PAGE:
Restricted entrances and queues, but the rooms are not crowded
A Saturday in July. Venice repopulates, wearing its pearl necklaces and precious brocades to welcome visitors again. It wants to be impeccable, as Tintoretto, Veronese and Titian made it. Yes, it is very beautiful, even without that special symphony of silences that, for months, echoed in my head when I saw it, thoughtful and undressed, in its perfect nakedness. I would like to see it still like that, but these days it is necessary to share happily. So, I enjoy the “morning breeze” of a city that “no longer drifts like a bait, to catch the mornings rising to its rings” (Rilke), not yet trivialised by full tourist consumption. I am surprised by a new, regenerating energy, as if I were a student who reviews all books and notes before the exams. I go to the Guggenheim Collection, curious to know how it feels without the hordes of tourists from all over the world that usually crowd it.
On my way, I come by Scuola Grande di San Rocco. Forgetting about my plans, I stand up in front of the grandeur of the Crucifixion; while I observe it, another work by Tintoretto comes to my mind, Paradise, which dominates the Sala del Maggior Consiglio in the Ducal Palace and was painted after the 1577 fire (in those days, too, the Serenissima lost no time in reviving the headquarters of its power). On my way out, I inquire about the flow of tourists.
Many exhibitions are worth a visit, from Cartier-Bresson to Lartigue
There are many visitors, especially from Italy, but you can already hear people speaking other languages. The same happens at Gallerie dell’Accademia, where Jacopo Bassano’s amazing altar piece (1541) is showcased, after being out for a year. Shortly before reaching this gallery, I stop over at Palazzo Grassi for the Henri Cartier-Bresson: Le Grand Jeu exhibition; the father of photojournalism, equipped with his Leica camera, teaches us to look at the details of our everyday lives and search for a perfect synthesis to “fix eternity in an instant”. Mixing reality and poetry, 250 pictures capture the life of the last century, symbolically cancelling any time gap. Here, there is also Youssef Nabil, the young Egyptian artist who, with his Once Upon a Dream, shows us a page of photography from the East. Changing perspective is not an easy thing, but Youssef is a mesmerizing storyteller who uses images to create elegant and unprecedented combinations of reality and dream.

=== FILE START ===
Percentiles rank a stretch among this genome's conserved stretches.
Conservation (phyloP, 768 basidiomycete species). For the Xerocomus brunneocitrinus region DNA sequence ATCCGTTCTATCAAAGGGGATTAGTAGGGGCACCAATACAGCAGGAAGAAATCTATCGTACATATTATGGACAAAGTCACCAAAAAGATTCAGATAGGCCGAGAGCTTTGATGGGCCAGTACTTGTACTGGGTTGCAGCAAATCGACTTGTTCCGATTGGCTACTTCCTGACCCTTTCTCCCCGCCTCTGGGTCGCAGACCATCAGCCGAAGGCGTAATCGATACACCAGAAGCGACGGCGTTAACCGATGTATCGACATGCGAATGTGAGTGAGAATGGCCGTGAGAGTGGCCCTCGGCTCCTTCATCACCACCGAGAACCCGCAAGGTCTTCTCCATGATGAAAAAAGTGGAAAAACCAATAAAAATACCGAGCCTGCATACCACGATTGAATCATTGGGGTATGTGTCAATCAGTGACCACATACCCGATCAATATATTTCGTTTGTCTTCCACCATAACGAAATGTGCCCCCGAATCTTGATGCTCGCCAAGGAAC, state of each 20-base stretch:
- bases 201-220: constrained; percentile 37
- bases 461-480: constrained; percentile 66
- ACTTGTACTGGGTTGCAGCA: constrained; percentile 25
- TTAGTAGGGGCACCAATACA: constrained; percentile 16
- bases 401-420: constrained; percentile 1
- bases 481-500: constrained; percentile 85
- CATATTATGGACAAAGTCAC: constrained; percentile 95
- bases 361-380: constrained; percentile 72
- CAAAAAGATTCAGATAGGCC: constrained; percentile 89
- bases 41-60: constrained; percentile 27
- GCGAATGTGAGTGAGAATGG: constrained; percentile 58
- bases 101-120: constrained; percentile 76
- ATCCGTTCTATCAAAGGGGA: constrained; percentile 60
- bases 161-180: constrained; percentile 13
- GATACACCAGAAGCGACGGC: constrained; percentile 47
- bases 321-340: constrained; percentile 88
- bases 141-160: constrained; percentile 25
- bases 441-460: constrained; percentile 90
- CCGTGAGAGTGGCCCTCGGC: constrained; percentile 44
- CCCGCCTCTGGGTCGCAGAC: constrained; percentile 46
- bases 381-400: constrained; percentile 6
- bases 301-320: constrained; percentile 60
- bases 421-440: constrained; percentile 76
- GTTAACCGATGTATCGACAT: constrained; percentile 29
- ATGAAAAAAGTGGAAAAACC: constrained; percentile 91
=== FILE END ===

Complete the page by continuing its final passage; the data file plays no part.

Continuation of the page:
Videos, too, encourage us to establish a more intimate relationship with the colours, lights and music of nostalgia and the desire to live. At the Guggenheim, those who have not booked in advance tidily wait in line. Here, too, entrances are restricted. This accustoms us to waiting, but it is worth it; the exhibition rooms are not crowded, allowing for that new experience I was looking forward to. I would like to go to Punta della Dogana to see Untitlet, 2020. Tre sguardi sull’arte di oggi (“three views on today’s art”), which features 64 artists from the Pinault Collection and other international museums. I also would like to cross the canal and visit the Casa dei Tre Oci in the Giudecca sestriere, to enjoy Jacques Henri Lartigue’s L’invenzione della felicità (“the invention of happiness”), another open photographic exhibition.
But it is late. I think of the many things we can see here in Venice, almost travelling back in time to the Middle Ages and the Gothic period; they are the remedy to bridge the epochal abyss between the security of before and the uncertainty of the present, and they are within our reach. On the sides of the entrance door of Palazzo Grimani, in Santa Maria Formosa, there is a writing, “Genio urbis augustae/usuique amicorum” (to the genius of the august city/and to the use of friends). Thank you for your hospitality, Queen of the Seas, I have not been feeling at home like this for a long time.
Maria Angela Tiozzi